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    Downtown Safety

    Last week the Downtown Seattle Association (DSA) sent a letter to the mayor and City Council expressing their concerns about the negative activity that has occurred over the last several weeks in the core of our city. The letter was eloquent and full of frustration, understandably. No one wants to see or feel the intimidation or level of violence that is occurring on some of our streets.

    DSA is troubled about these events, and truth be told, so I am. The letter talks about the street violence in Downtown’s “most visible and traveled public spaces”.  As someone who lives and works downtown, I am concerned about the behavior on these streets and parks as well as all of the others throughout our city.

    SteinbrueckPark2 Everyone deserves to feel safe in our city, whether we are walking near Westlake or running through Seward Park.  Violence and “bunch” behaviors are off-putting if not outright dangerous and should be addressed by a standard of respect from every one of us.

    I do not take DSA’s complaints lightly. The City is responding on many levels:  with more police presence on the sidewalks, with better outreach to and with our human service providers, and with more Park Rangers in several of our downtown Parks.

    We have doubled the size of our Park Ranger crew in four downtown Parks.

    SBandParkRangers

    The objective or our Parks Ranger program is to assist park users and to seek voluntary compliance with laws and Park Code SMC 18.12.  The Rangers are empowered to issue citations and parks trespass warnings and they are in close contact with Seattle Police should they need backup. 

    On our Department of Parks and Recreation website, the Park Rangers’ purpose is described this way:

    “To enhance the real and perceived safety and quality of life in our city parks through a uniformed presence, to provide respectful and professional assistance to all park users, and to ensure compliance with laws and the Parks Code through education and enforcement.”

    I have walked with the Park Rangers early in the morning and have seen firsthand what they do.  They know the regulars by their first names. They assist those who need to get cleaned up and dried out.  The Park Rangers actively support the Center City Parks Concierges and Seattle Parks activation programs by meeting and talking to people in our park. They are supported by Parks cleanup crews to keep Westlake, Steinbrueck, Occidental, and Cal Anderson super clean every day.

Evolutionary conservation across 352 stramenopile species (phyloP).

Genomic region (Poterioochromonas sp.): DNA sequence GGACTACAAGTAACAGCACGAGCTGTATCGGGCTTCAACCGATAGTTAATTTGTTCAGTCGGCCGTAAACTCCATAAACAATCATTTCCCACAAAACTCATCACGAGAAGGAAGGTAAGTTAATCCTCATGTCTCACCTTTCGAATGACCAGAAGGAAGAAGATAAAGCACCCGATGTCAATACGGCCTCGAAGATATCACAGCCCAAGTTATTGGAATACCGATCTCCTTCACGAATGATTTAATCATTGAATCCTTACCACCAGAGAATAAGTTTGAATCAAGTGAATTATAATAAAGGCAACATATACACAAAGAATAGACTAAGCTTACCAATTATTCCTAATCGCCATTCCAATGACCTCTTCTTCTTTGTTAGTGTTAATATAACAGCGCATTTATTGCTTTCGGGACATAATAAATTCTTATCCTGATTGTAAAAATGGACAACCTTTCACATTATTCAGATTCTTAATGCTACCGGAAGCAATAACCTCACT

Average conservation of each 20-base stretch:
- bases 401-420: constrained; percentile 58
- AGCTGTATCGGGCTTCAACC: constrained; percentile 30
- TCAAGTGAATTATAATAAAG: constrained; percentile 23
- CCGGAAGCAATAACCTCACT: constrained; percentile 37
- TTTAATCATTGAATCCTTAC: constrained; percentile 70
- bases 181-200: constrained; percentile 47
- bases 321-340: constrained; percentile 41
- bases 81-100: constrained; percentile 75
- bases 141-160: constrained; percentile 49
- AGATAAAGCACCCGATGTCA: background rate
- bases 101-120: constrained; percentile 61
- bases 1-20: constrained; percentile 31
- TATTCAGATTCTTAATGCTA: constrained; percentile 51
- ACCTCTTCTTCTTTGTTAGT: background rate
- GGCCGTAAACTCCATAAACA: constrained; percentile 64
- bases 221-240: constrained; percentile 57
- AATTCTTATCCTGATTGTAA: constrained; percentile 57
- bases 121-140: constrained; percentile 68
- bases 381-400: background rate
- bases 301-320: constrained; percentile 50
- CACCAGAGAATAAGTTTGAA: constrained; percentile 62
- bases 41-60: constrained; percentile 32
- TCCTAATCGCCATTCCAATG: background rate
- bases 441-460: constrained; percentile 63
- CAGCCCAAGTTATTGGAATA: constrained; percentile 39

Park Rangers are appreciated by those of us who live in the neighborhoods.  To provide the best possible coverage, Parks Department changed the Rangers weekly schedules from four 10-hour shifts to five eight-hour shifts.

    WestlakePark1 We are able to provide coverage from 7 a.m. to 9:30 p.m. seven days a week with three teams of rangers.   We will have more of a presence at Cal Anderson, Westlake, Steinbrueck and Occidental Park.

    In addition to these actions, we are continuing the good work on Third Avenue and our City Center Initiative. We are in constant contact with the Police Department, who provide updates regularly.

    DSA wants resources and strategies.  Our Center City Initiative has brought together nearly 100 people within our City departments and leaders downtown-wide to identify problems and find solutions.

    I have met with the Hoteliers and the Visit Seattle organization, knowing how frustrated they are about downtown behaviors.  I have met with our Human Services providers and Public Defenders to discuss how we can improve living conditions for those on the street.  This is truly a “we” deal.  Our streets will improve when we all work to find safe places and healthy solutions to the behaviors we find intolerable.

     I am determined to have a downtown, and a city, that makes us all proud and where we feel safe.  As I’ve stated, anything less is unacceptable.

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